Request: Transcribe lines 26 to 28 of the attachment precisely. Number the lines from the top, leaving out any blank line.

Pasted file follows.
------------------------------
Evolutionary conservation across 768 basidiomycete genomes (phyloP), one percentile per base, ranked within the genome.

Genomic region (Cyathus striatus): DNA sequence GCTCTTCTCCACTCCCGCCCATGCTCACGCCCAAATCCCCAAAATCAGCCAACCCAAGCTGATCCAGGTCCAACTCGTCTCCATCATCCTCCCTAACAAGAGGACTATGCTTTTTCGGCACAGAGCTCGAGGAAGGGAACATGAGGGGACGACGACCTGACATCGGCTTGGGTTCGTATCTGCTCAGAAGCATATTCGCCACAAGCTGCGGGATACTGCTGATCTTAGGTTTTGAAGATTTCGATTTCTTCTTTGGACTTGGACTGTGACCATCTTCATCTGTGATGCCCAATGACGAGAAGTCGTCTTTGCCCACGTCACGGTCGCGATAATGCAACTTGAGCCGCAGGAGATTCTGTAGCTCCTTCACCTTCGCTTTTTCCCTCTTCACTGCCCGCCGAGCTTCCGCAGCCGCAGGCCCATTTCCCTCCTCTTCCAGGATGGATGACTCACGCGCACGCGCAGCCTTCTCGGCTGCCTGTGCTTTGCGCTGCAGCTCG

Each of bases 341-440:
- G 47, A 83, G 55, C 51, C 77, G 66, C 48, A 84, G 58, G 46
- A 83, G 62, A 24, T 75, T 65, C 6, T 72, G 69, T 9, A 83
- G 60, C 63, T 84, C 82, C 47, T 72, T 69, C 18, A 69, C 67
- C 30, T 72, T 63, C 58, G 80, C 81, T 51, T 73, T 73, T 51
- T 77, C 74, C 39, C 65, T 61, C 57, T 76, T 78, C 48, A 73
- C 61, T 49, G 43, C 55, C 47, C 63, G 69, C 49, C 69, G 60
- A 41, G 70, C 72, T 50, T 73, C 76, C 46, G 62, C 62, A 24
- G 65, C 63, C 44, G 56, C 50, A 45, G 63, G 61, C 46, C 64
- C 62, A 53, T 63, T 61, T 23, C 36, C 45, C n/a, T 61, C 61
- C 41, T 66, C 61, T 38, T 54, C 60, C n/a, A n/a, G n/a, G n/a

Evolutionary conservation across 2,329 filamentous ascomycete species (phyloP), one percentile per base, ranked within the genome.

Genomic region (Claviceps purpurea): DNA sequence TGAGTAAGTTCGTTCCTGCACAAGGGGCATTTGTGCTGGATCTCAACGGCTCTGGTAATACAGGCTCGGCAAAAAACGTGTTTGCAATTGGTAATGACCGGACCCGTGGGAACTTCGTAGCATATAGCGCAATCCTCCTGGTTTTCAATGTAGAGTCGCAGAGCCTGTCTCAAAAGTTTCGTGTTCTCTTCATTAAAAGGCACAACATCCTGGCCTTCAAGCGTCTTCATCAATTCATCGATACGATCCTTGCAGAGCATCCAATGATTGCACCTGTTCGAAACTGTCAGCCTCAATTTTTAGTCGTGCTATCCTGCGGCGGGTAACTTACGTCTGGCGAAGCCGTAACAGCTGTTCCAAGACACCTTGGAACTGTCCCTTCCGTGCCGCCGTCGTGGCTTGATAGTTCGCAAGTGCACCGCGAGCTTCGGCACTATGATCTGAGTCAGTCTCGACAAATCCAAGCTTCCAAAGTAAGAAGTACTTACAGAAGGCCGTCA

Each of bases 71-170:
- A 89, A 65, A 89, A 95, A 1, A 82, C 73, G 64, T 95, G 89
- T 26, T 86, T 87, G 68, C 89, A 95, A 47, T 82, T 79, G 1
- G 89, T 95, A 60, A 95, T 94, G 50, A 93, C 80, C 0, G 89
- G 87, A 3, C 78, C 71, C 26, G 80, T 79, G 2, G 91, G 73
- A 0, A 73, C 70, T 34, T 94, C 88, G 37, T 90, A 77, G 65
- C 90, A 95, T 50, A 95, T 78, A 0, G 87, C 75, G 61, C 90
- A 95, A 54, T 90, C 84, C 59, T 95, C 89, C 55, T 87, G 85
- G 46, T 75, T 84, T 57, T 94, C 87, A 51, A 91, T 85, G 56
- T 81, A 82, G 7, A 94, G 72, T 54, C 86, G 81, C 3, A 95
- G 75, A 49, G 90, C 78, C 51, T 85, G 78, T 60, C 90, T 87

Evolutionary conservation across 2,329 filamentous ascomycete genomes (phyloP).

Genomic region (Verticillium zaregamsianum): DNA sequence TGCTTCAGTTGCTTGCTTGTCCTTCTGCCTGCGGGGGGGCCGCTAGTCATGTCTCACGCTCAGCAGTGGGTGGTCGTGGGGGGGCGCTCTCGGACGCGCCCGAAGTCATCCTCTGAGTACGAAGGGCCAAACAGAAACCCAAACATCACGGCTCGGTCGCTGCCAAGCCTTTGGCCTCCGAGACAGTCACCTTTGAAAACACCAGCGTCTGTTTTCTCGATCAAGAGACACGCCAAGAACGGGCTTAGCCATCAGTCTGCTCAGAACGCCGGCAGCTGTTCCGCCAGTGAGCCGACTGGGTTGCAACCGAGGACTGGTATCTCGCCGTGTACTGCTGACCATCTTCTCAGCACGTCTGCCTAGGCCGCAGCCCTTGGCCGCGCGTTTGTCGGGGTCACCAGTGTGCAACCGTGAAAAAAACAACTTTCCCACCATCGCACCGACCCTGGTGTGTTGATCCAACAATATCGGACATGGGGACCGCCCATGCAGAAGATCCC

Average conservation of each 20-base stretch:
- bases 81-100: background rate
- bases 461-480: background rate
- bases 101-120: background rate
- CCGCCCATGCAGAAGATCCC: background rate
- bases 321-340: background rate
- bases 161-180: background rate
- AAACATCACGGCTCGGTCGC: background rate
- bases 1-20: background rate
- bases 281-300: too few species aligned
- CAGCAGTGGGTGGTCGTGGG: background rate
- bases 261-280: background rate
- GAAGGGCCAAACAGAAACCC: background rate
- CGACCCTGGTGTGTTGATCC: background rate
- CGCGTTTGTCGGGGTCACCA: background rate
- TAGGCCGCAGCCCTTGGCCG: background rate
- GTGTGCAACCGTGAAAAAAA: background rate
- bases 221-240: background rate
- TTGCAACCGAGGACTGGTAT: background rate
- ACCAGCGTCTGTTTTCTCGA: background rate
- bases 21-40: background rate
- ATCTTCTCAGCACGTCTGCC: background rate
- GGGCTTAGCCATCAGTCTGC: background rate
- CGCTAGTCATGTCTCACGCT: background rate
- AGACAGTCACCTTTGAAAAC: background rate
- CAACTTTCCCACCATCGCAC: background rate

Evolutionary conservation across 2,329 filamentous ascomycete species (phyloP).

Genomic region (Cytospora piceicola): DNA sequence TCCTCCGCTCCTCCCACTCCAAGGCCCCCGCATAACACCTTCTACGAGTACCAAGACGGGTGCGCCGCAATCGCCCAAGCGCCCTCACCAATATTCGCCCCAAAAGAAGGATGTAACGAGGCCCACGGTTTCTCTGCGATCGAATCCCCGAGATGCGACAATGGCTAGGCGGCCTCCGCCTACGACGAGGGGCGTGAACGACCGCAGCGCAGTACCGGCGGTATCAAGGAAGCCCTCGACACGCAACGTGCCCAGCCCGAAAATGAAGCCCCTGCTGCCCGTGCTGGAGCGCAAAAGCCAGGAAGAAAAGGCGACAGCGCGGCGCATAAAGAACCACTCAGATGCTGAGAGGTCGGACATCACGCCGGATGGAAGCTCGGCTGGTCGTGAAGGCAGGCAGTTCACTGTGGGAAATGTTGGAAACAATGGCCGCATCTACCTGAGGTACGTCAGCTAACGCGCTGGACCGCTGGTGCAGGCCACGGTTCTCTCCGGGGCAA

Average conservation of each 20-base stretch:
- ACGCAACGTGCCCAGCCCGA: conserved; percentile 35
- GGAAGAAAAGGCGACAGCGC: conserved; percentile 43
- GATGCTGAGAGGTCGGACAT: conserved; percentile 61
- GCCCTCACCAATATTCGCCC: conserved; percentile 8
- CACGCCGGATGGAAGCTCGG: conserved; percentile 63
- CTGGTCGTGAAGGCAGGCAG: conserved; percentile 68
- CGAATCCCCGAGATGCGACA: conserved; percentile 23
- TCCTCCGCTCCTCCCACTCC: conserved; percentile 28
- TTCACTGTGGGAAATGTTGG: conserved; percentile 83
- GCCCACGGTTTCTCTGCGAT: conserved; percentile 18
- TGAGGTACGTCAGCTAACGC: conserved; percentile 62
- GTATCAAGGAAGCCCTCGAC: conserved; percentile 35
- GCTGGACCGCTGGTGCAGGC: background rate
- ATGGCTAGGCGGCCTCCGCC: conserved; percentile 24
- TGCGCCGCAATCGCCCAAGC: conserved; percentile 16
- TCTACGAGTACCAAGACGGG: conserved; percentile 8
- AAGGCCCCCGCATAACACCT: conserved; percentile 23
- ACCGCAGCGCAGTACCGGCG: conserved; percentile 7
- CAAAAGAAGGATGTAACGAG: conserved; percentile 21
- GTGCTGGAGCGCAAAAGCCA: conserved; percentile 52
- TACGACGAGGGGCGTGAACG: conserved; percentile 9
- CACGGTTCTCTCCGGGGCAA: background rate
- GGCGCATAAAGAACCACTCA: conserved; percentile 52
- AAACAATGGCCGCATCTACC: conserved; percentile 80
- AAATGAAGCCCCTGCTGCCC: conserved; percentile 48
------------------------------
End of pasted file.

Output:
- G 75, A 49, G 90, C 78, C 51, T 85, G 78, T 60, C 90, T 87

Evolutionary conservation across 2,329 filamentous ascomycete genomes (phyloP).

Genomic region (Verticillium zaregamsianum): DNA sequence TGCTTCAGTTGCTTGCTTGTCCTTCTGCCTGCGGGGGGGCCGCTAGTCATGTCTCACGCTCAGCAGTGGGTGGTCGTGGGGGGGCGCTCTCGGACGCGCCCGAAGTCATCCTCTGAGTACGAAGGGCCAAACAGAAACCCAAACATCACGGCTCGGTCGCTGCCAAGCCTTTGGCCTCCGAGACAGTCACCTTTGAAAACACCAGCGTCTGTTTTCTCGATCAAGAGACACGCCAAGAACGGGCTTAGCCATCAGTCTGCTCAGAACGCCGGCAGCTGTTCCGCCAGTGAGCCGACTGGGTTGCAACCGAGGACTGGTATCTCGCCGTGTACTGCTGACCATCTTCTCAGCACGTCTGCCTAGGCCGCAGCCCTTGGCCGCGCGTTTGTCGGGGTCACCAGTGTGCAACCGTGAAAAAAACAACTTTCCCACCATCGCACCGACCCTGGTGTGTTGATCCAACAATATCGGACATGGGGACCGCCCATGCAGAAGATCCC